Justice Dept. Reaches Settlement with Bank of America About Discrimination Against Disability Income
Bank of America N.A. has agreed to maintain revised policies, conduct employee training and pay compensation to victims to resolve allegations that it engaged in a pattern or practice of discrimination on the basis of disability and receipt of public assistance in violation of the Fair Housing Act (FHA) and the Equal Credit Opportunity Act (ECOA).
The settlement, which is subject to court approval, was filed today in federal court in Charlotte, N.C., where Bank of America is headquartered. The terms of the settlement require Bank of America to pay $1,000, $2,500 or $5,000 to eligible mortgage loan applicants who were asked to provide a letter from their doctor to document the income they received from Social Security Disability Insurance (SSDI).
Applicants who were asked to provide more detailed medical information to document their income may be paid more than those who were asked to have a doctor verify their source of income. Bank of America will hire a third party administrator to search approximately 25,000 loan applications involving SSDI income to identify any other victims. Under the settlement, Bank of America will conduct training of its underwriters and loan officers and will monitor loan applications to ensure that applications from disabled individuals are treated in a manner consistent with applicable law.
This lawsuit arose as a result of three complaints filed by loan applicants with the U.S. Department of Housing and Urban Development (HUD). After investigating the complaints, HUD undertook a broader investigation into Bank of America’s practices. Bank of America revised its policies for documenting disability income during HUD’s investigation. The Assistant Secretary of HUD elected to have the case heard in federal court and referred the case to the Department of Justice. The HUD complainants will receive a total of $125,000 to their harm and compensate them for costs associated with their loan applications.
“Loan applicants with disabilities should not be subjected to invasive requests for medical information from a doctor when they are applying for credit,” said Thomas E. Perez, Assistant Attorney General for the Justice Department’s Civil Rights Division. “Today’s settlement shines a light on a practice that violates the Fair Housing Act and the Equal Credit Opportunity Act.”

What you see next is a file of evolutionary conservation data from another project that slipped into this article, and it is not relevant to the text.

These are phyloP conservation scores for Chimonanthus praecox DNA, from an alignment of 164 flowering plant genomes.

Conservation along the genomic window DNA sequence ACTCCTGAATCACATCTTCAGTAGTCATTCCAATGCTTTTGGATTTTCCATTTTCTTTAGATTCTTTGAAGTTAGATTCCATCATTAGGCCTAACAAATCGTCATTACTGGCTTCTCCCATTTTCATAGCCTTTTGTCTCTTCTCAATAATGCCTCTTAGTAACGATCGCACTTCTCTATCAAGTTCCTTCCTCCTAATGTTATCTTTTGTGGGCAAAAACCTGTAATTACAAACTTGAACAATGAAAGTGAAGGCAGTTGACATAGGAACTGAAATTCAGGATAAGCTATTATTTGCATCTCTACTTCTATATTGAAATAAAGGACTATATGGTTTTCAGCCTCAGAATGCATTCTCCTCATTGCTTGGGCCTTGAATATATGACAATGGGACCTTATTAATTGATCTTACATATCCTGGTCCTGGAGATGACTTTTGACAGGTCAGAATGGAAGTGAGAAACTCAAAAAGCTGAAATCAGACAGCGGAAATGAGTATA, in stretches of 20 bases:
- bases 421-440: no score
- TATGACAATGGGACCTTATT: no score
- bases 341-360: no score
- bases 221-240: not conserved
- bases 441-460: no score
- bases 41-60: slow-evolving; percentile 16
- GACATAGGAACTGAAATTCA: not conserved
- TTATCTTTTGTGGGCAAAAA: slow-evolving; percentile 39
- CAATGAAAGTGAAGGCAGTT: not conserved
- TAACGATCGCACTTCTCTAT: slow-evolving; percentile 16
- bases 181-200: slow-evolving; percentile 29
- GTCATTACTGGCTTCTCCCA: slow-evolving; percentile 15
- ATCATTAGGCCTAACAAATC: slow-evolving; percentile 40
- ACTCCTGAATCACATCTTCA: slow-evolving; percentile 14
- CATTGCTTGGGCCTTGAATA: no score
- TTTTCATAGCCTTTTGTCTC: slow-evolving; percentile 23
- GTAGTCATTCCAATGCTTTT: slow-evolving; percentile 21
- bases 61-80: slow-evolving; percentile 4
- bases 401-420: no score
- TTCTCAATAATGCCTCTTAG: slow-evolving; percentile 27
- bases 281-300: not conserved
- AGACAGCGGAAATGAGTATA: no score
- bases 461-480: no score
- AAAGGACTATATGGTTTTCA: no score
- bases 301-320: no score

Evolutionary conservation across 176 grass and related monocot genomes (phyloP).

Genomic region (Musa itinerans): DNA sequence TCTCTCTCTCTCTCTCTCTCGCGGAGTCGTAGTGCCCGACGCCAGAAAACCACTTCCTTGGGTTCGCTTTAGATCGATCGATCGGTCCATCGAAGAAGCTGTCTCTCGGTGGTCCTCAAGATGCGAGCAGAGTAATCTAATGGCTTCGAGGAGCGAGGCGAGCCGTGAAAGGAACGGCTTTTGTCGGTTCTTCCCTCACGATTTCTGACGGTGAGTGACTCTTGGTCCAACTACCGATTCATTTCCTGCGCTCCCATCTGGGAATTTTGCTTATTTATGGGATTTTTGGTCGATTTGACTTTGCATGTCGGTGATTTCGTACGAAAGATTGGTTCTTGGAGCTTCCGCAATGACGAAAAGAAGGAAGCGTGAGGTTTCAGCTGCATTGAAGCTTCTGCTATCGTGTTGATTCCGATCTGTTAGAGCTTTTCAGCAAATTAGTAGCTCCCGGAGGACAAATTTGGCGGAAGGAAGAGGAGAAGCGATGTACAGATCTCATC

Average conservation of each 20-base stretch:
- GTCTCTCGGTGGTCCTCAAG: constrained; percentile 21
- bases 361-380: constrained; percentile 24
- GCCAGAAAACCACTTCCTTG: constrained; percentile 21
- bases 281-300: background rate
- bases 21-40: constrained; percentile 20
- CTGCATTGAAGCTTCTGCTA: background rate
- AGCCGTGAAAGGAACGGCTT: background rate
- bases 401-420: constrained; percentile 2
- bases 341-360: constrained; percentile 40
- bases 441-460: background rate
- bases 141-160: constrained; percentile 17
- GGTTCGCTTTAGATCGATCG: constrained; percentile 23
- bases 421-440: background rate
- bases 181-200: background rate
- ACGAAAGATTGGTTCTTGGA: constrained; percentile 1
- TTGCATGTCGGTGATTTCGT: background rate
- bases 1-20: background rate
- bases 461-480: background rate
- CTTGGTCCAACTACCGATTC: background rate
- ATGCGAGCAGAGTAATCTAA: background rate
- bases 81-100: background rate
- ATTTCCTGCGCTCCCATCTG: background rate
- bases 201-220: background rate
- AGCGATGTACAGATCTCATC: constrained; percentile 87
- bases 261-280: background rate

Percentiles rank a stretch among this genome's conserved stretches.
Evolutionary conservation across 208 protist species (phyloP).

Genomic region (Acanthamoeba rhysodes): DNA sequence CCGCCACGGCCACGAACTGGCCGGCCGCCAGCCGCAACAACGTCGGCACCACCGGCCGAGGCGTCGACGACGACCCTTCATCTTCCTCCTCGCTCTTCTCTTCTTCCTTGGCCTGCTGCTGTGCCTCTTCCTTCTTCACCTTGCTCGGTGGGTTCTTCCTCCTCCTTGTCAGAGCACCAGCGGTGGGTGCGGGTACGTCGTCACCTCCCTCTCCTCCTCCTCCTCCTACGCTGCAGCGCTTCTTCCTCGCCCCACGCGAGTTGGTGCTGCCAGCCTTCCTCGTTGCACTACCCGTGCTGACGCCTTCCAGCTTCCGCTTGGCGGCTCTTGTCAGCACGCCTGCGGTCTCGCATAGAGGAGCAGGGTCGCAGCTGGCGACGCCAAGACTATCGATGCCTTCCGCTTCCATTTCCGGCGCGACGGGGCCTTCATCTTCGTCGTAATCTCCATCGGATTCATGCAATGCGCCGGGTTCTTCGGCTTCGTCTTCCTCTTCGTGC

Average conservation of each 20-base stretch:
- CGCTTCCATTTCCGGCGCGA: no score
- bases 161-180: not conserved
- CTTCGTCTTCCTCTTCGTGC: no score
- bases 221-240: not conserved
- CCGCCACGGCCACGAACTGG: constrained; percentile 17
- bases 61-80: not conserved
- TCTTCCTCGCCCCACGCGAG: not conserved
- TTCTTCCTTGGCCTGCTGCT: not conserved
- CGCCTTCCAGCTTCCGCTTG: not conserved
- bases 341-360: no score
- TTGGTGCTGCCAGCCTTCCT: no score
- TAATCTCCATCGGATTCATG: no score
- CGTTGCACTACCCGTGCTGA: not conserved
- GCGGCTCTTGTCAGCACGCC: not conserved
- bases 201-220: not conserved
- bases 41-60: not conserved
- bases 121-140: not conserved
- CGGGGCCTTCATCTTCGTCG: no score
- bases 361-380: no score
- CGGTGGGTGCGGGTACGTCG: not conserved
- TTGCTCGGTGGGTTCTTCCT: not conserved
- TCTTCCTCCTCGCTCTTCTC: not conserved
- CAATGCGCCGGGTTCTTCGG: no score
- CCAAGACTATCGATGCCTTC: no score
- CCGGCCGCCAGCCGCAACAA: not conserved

The settlement comes after an investigation by the Justice Department. Bank of America cooperated fully with the department’s investigation into its lending practices and agreed to settle this matter without contested litigation. The lawsuit was developed and filed by the Fair Lending Unit of the Housing and Civil Enforcement Section in the Justice Department’s Civil Rights Division. Since the Fair Lending Unit was established in February 2010, it has filed or resolved 22 lending matters under the Fair Housing Act, the Equal Credit Opportunity Act, and the Servicemembers Civil Relief Act. The finalized settlements in these matters provide for a minimum of $370 million in monetary relief for more than 200,000 individual borrowers.
“HUD and DOJ are committed to ensuring that lending institutions do not break the law. This settlement vindicates the rights of disabled homebuyers who were singled out just because they rely on disability payments,” said John Trasviña, HUD Assistant Secretary for Fair Housing and Equal Opportunity. “Applicants who are otherwise qualified for a home loan should not have additional requirements placed on them because they have a disability.”
“This settlement confirms the resolve of this office to protect the civil rights of citizens in our district from illegal discriminatory practices,” said Anne M. Tompkins, U.S. Attorney of the Western District of North Carolina. “Discrimination in lending has profound consequences that will not be tolerated.”
Today’s announcement is part of efforts underway by President Obama’s Financial Fraud Enforcement Task Force (FFETF) which was created in November 2009 to wage an aggressive, coordinated and proactive effort to investigate and prosecute financial crimes. With more than 20 federal agencies, 94 U.S. attorneys’ offices and state and local partners, it’s the broadest coalition of law enforcement, investigatory and regulatory agencies ever assembled to combat fraud.
The task force has established financial fraud coordinators in every U.S. attorney’s office around the country to help make these broad mandates a reality on the ground. Since its formation, the task force has made great strides in facilitating increased investigation and prosecution of financial crimes; enhancing coordination and cooperation among federal, state and local authorities; addressing discrimination in the lending and financial markets and conducting outreach to the public, victims, financial institutions and other organizations.
Over the past three fiscal years, the Justice Department has filed more than 10,000 financial fraud cases against nearly 15,000 defendants including more than 2,700 mortgage fraud defendants. For more information on the task force, visit www.stopfraud.gov .